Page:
Future of the Environment

Why science wants us to ban glitter

A performer participates in the children's day parade at Notting Hill Carnival in west London, August 25, 2013.  REUTERS/Stefan Wermuth (BRITAIN - Tags: ENTERTAINMENT SOCIETY) - LM1E98P11OT01

Glitter is made of a polymer known as Mylar and its size, normally about a millimeter across, makes it a microplastic. Image: REUTERS/Stefan Wermuth

Grace Donnelly
Data reporter at Fortune magazine, Fortune magazine
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Future of the Environment

Glitter should be banned.

That’s the position of researcher Trisia Farrelly, a senior lecturer in environment and planning at Massey University in New Zealand.

She doesn’t hate the shimmery stuff as a matter of taste or even because of the way it permanently embeds itself on all possible surfaces, infiltrating your life and affecting your sanity. Environmental scientists point out that banning glitter is an important step in protecting the future of the world’s oceans and aquatic life.

A chain of nurseries in the United Kingdom obliged her earlier this month, banning glitter from its facilities and citing the “terrible damage” it does to the environment, according to the BBC.

What is glitter made of?

Glitter is made of a polymer known as Mylar and its size, normally about a millimeter across, makes it a microplastic.

Researchers estimated in 2014 that 5.25 trillion pieces of plastic weighing nearly 270,000 tons are drifting in seas across the globe. What’s more, microplastics account for 92.4% of this floating plastic waste. And the size of microplastics makes them look like food particles to fish and other marine life.

One in three fish caught in Great Britain had ingested microplastics, according to a 2012 study from Professor Richard Thompson at Plymouth University. Sea creatures from mackerel to zooplankton have been found to eat plastics, with some species choosing them over their typical diets.

Image: World Economic Forum

These findings sparked an outrage over microbeads in cosmetic products in 2015, with seven states restricting the use and sale of products containing them. Congress went on to pass a federal law to stop their manufacturing and distribution. And now, at the dawn of perhaps the most glitter-filled time of year, attention has shifted to glitter’s contribution to plastic pollution.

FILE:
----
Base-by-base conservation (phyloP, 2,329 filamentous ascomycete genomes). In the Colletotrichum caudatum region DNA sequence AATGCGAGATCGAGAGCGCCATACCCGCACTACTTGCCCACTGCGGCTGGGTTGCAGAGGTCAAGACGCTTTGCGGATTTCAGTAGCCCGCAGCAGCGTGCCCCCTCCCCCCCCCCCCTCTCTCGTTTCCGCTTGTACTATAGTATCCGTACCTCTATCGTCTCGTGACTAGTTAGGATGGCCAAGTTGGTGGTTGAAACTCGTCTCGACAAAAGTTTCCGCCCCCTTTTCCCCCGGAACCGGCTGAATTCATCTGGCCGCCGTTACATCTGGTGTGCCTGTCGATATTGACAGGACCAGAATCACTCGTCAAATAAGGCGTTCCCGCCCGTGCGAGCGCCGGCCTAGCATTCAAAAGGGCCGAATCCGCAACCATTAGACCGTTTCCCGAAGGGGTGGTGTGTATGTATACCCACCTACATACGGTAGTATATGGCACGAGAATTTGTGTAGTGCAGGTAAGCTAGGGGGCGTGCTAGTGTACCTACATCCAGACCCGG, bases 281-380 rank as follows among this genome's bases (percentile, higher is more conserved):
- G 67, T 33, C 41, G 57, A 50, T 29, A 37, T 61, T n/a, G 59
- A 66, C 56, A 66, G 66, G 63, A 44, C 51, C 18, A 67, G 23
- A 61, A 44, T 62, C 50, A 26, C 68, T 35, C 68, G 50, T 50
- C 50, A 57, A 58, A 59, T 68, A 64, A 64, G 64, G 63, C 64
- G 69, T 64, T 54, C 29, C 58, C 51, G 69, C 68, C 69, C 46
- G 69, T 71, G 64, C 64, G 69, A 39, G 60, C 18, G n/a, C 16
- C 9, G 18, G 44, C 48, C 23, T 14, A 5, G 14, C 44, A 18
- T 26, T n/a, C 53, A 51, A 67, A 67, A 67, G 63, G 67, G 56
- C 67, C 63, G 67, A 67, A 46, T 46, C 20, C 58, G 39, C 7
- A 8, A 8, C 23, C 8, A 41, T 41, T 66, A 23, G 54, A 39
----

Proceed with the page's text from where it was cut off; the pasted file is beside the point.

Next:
Why we love glitter

Glitter and other sparkly items capture attention due to more than just their aesthetic. Humans’ interest in shimmering objects stems from the instinct to find water sources that were vital to survival.

Modern uses of glitter have ranged from experimental military strategies — the U.S. Air Force tried to drop it out of warplanes to throw off enemy radar — to solving murders, and adorning pop icons like Iggy Pop and David Bowie.

Glitter is having a moment, right now. It’s an enduring runway trend and people are using it to break down stereotypes about race and gender.

But environmentalists and researchers argue this moment is also a time to consider the environmental ramifications of sprinkling some extra shine on the world.

Have you read?

Environmentally friendly glitter

Put down the glittery pitchforks. This doesn’t necessarily mean people who like blinding holiday decorations have to choose between sparkle and a clear conscience.

There are some forms of biodegradable glitter on the market. Companies that make them have been replicating the environmentally harmful plastic particles with eucalyptus extract.

An added bonus to this environmentally responsible option is that because these variations typically have less aluminum they don’t stick to everything the way traditional glitter does. But, Farrelly hopes, maybe the eco-friendly trend will.

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The views expressed in this article are those of the author alone and not the World Economic Forum.

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